Why are the Protesters so Pissed??!!

General view of Arena Pantanal stadium in Cuiaba

Sometimes it is difficult to understand what might motivate millions of people, Brazilians no less, who are thought to be a rather peaceful lot, to get angry enough to take to the streets. It’s easier to get caught up in the drama of damages made by the outliers in the crowd who take advantage of the situation – especially if that is mostly what the media is reporting on.

Last night, a story broke about one of the world cup stadiums. Reuters reporter Brian Winter went to Cuiaba to investigate what he suspected was a structure that had far more damage due to a fire than officials were reporting. What he found was a bone chilling disaster due to corruption and cover ups.

Millions and millions of dollars have been diverted from public service to building stadiums… but mostly lining the pockets of politicians. Promises to improve infrastructure  have not just fallen short, in most cases, it never even got started.

Maybe you don’t care about the underprivileged Brazilians who can’t get health care or education (maybe you do). Perhaps you might mind if a sport fan you know or athlete you admire is crushed by the metal and concrete of a collapsing stadium.

Now we know that Cuiabá is f’d up. Is this just the beginning?

Read the Reuters article here, but don’t assume it is the full story: Brazil World Cup stadium was structurally damaged by fire.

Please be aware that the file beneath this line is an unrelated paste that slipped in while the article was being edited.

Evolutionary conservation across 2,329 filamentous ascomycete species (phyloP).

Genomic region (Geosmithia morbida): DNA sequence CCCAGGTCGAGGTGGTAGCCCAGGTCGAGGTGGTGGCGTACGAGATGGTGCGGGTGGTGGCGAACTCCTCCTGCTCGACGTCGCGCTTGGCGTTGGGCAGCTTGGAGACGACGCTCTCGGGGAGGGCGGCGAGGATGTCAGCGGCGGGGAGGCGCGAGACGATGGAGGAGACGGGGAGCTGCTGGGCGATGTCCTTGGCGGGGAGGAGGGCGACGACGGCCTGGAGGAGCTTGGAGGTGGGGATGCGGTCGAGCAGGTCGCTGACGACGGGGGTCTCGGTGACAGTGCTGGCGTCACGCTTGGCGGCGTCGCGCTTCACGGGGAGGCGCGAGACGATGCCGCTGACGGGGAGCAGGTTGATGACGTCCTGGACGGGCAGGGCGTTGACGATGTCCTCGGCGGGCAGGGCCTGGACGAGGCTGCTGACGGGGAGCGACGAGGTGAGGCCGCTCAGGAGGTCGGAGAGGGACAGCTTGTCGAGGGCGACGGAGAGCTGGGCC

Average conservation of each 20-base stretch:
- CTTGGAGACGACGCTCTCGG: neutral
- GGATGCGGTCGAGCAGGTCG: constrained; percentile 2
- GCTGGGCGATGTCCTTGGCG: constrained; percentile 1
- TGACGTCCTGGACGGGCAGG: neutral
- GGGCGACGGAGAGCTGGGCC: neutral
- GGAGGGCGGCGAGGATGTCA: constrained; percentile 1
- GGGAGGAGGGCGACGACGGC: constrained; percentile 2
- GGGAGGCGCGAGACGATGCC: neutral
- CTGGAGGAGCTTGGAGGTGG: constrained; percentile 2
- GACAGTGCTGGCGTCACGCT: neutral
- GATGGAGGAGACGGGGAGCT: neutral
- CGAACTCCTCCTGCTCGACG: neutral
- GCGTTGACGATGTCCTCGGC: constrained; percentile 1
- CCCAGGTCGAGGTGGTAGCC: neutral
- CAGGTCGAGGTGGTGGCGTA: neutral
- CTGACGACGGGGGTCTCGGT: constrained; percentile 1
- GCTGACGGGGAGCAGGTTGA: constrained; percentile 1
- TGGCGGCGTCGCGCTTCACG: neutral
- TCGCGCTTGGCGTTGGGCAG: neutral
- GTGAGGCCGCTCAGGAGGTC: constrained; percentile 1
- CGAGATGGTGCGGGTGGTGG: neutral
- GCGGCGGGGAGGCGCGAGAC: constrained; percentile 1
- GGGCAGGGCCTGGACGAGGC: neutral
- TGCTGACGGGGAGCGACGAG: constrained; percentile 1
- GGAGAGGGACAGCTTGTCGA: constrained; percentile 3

Gallery | This entry was posted in Foreigner Insights, Tourist Info, What the h*ll is that? and tagged , , , , , , , , , , , , , , , , . Bookmark the permalink.

4 Responses to Why are the Protesters so Pissed??!!

  1. Kristin says:

    I don’t know, Megan, I read differently Brian’s article. I am not ready to give up on the World Cup being in the 12 cities that are preparing for the Cup. In the end it is the responsibility of FIFA and the local engineering folks to get involved and prohibit the use of the Stadium if disaster is imminent. I am not saying it is not, but as far as I understand, the final structural check is planned for this Thursday. I do not think that the games will go forward there if the Stadium does not check out. Perhaps I am naive, but I do think that when structural problems are discovered and confirmed (Engenhão in Rio, for example), the stadiums are shut.

    I am not ready to tell people to stay away from the World Cup. Or Cuiabá. I have the greatest respect for Brian’s reporting and I think it is as media should be–a kick in the pants to who should be safeguarding the fans. Let’s not call it off yet. However, if he could please go visit Belo Horizonte and check out the stadium there for me ahead of June 19, I would very much appreciate it. 🙂

    • HAHAHAHA. Maybe he’ll get assigned to check them all out – but more likely they are going to shut their gates when they see him coming now.
      I hope you are right Kristin. I want to see a successful World Cup in Brazil too. But I can appreciate why folks here are pretty pissed off.

  2. Saulo de Tarcio says:

    Unfortunately I saw for myself the sheer disdain that the population was thinking of the world cup. But I didn’t see Rio only; in a recent trip I visited Rio, São Paulo, and Brasilia…. feelings are very different in these cities … But I am fervently hoping that things go well because Brasil is on the right path , all they need is a shove…

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